The hard-working staff here acknowledges that Donald Trump’s foreign policy advisers have become Spoiler Alerts’ great white whale: These mythical advisers haunt our dreams. Who are they? Why haven’t they materialized yet? Do they actually exist?
UPDATE: These advisers do, in fact, exist, as Trump discussed Monday morning in an interview with The Washington Post’s editorial board. He has a five-person team chaired by Sen. Jeff Sessions (R-Ala.). Check back in with Spoiler Alerts on Tuesday for more coverage.
Full disclosure: Since he’s such a God-awful candidate, I don’t want anyone else to advise Trump. When I think about him, he consults himself.
But I bring this up today because of three streams of information that have come over the transom this past week:
(2) Repeated discussions with Beltway insiders insisting that even the 120 signatories to the anti-Trump foreign policy letter will eventually be unable to resist the temptation to work for the putative GOP nominee (see this Bloggingheads conversation with Heather Hurlburt, for example);
(3) Eli Stokols’s Politico story about Trump’s big speech at AIPAC today, which contains the following:
Over the nine months of his presidential campaign, Donald Trump has yet to step to a podium and read from a script. That changes Monday, when he is set to address more than 18,000 people attending the annual American Israel Public Affairs Committee conference in Washington.
He’s also looking to surprise the crowd with something else: substance.
“He has taken input from a number of very significant Jewish influences who have reaffirmed to him the importance of this particular speech,” according to a source close to Trump’s campaign. “He is taking it very seriously.”
So, it’s just a matter of time before Trump gets some competent foreign policy advisers, right?
Or, at least, I’m hypothesizing that it’s wrong. To be clear, Trump will attract some advisers. Some people are begging for a foreign policy job in a Trump administration. But there’s a selection effect that suggests that the ones Trump will attract will be extremely dodgy.
Here’s my theory. There are three reasons that foreign policy folk latch onto a candidate. The first reason is personal: the adviser has known the candidate for forever, which builds up a trust that is commonly lacking in politics. The second is ideological: the candidate espouses a worldview that is sufficiently unique that advisers who share that worldview. The third, and most powerful, is careerist: foreign policy people can move up the party food chain by advising a nominee, even if that nominee doesn’t win. As I’ve noted before, at some point the logic of bandwagoning kicks in. Surely, all three logics apply to Trump.
Except, not so much. In the nine months Trump’s campaign, I haven’t seen a single news story discussing Trump’s longstanding personal ties to any serious foreign policy person. That surely would have bubbled up by now. Here, Trump’s lack of political experience or philanthropy on foreign policy issues hurts him.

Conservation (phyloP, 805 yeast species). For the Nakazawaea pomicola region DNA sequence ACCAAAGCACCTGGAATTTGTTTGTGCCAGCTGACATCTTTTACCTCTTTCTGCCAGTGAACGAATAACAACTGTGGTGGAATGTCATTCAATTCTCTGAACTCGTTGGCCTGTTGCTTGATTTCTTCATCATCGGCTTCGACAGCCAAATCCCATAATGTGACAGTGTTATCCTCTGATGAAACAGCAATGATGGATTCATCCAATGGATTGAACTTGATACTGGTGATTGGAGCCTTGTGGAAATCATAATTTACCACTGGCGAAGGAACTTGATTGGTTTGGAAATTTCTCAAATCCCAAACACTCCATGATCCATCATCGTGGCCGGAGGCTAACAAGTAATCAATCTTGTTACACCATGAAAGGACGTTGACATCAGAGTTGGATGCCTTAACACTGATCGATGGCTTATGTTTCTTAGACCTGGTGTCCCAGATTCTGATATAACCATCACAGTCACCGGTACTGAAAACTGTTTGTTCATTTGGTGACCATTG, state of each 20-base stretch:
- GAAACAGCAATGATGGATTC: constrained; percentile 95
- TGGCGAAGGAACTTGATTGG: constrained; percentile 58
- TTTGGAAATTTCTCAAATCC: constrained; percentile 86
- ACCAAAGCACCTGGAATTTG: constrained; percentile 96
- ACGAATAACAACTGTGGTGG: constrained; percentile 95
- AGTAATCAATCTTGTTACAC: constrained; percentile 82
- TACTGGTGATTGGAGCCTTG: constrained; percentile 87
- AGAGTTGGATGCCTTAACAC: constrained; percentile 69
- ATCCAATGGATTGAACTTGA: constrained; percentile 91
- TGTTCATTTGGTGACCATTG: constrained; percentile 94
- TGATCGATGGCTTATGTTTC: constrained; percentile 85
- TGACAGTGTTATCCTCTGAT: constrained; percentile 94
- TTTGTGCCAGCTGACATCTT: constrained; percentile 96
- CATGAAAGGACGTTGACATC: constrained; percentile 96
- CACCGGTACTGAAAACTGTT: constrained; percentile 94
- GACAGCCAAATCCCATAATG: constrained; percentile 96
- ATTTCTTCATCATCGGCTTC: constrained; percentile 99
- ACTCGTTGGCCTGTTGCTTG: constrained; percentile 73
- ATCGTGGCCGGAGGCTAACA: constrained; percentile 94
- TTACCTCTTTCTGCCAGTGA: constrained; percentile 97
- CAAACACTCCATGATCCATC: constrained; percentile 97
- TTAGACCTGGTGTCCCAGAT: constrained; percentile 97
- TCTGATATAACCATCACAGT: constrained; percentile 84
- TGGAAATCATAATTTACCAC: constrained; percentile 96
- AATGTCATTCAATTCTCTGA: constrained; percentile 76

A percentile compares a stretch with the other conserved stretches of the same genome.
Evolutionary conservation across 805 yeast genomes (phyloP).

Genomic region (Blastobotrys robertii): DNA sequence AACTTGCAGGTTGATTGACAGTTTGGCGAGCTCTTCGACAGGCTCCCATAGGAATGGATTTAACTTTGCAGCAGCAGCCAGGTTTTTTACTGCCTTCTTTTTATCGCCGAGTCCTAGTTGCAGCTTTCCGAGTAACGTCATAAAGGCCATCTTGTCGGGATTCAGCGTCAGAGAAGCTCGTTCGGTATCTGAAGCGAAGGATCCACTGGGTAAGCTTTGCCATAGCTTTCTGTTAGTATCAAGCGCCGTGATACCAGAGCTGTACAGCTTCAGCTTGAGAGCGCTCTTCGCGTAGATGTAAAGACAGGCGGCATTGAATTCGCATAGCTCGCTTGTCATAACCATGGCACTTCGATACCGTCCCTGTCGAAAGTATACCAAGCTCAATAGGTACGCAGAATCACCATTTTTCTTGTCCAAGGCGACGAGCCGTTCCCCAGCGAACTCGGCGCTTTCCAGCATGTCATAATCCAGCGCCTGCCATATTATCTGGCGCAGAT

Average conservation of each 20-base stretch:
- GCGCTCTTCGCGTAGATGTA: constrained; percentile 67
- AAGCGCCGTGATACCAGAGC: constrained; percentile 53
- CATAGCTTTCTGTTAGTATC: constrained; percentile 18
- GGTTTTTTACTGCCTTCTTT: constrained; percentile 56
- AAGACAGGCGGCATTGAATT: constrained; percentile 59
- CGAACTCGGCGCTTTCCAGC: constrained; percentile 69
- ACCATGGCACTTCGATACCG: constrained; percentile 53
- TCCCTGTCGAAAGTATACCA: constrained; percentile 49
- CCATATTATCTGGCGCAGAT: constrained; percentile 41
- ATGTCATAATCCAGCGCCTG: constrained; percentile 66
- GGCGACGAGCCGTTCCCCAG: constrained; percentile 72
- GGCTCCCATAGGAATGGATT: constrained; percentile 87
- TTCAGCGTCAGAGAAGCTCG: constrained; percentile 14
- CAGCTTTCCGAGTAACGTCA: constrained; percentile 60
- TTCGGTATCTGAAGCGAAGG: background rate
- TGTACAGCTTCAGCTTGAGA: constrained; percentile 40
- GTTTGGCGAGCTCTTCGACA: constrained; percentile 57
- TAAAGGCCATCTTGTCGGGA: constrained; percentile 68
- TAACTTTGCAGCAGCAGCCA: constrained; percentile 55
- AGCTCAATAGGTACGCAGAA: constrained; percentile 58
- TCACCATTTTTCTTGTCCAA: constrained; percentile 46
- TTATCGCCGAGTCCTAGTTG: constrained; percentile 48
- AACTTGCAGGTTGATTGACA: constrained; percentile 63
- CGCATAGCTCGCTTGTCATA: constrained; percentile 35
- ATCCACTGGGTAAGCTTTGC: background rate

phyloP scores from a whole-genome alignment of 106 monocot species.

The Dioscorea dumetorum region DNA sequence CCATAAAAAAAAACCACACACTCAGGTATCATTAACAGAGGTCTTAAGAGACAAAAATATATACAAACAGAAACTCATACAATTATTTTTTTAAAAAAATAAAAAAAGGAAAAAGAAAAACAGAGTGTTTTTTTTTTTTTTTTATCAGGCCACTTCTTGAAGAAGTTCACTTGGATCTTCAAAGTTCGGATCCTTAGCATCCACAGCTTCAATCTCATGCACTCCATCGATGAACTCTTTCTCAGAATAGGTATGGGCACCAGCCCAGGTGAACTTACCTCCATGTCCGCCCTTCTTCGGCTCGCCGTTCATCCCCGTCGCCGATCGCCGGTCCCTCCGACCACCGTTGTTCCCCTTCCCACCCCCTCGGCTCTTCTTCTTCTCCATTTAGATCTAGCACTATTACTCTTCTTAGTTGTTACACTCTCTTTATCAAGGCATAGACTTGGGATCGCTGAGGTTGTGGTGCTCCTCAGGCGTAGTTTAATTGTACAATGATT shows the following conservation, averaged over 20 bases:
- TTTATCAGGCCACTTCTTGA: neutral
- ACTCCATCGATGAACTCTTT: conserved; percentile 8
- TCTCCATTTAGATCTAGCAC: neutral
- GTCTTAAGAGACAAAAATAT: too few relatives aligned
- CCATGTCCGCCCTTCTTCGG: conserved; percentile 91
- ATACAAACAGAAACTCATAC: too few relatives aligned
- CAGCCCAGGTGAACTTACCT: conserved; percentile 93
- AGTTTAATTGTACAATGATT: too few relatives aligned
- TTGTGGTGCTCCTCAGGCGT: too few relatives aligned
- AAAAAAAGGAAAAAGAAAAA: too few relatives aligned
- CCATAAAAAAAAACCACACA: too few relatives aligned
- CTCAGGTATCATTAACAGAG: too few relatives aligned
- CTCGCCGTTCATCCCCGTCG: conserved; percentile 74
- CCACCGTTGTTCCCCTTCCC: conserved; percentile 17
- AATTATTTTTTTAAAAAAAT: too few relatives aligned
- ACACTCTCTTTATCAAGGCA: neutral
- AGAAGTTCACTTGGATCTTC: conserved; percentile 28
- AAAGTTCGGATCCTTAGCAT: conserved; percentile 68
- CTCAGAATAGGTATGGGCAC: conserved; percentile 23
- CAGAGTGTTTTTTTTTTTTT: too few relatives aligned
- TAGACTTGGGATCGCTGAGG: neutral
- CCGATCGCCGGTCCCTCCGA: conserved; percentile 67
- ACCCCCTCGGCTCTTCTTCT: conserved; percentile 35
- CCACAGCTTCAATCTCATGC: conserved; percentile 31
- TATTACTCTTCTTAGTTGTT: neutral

As for ideology, Trump’s crude nationalism has managed to unite realists and neoconservatives into balancing against him. I didn’t think this kind of unity was possible anymore. Say what you will about neoconservatives, but they take their ideas seriously. As Vox’s Max Fisher recently observed, if it’s a choice between the GOP and their foreign policy principles, they’ll stick with the principles. Even people like Frank Gaffney, who has a record of conspiracy theories and who was playing footsie with Trump in December, backed Sen. Ted Cruz this past week. I playfully speculated that realists might find aspects of Trump’s worldview that were appealing, but realists have assured me that this ain’t so. Outside of maybe John Bolton, I can’t think of a GOP foreign policy person who is ideologically simpatico with Trump.
More importantly, Trump’s own toxicity has created an additional stigma to hitching one’s star to his campaign. Mock the foreign policy community all you want, but most of these people have more self-respect than Chris Christie or Ben Carson. As I noted last month: “foreign policy professionals do feel shame, and I wonder whether this will pose something of a internal constraint on them to bandwagon with Trump.”
None of this might matter if Trump was primed to win the general election. There’s enough of a chance of this happening that the Economist Intelligence Unit has classified Trump as a genuine geopolitical risk. And yet there are some really big data points suggesting that Trump’s chances of victory are super-slim:
- Trump is really, really disliked by an awful lot of Americans;
- Trump’s xenophobia is causing voter registration by anti-Trump demos to spike;
- Trump is not polling well enough with
white peoplekey demographics to compensate for his toxicity;
- Trump is so reviled by Mormons that Utah is in play. Utah!!
In weighing the costs and benefits of publicly supporting and advising Trump, foreign policy professionals have to balance the possible benefits of a plum job in a Trump administration with the shame of backing a know-nothing on foreign policy and the stigma of having “former Trump foreign policy adviser” stamped on their tagline for the rest of their lives.
Will some foreign policy folk calculate that the benefits outweigh the costs? Sure, some. But the people who make that calculation are the ones who are frustrated with their current lot in life and are willing to take poor odds to advance their careers. And they will probably have the self-control that, say, Trump’s campaign manager has demonstrated in recent weeks.
To put it bluntly: When the GOP’s foreign policy team starts to support Trump, it won’t be sending Trump their best.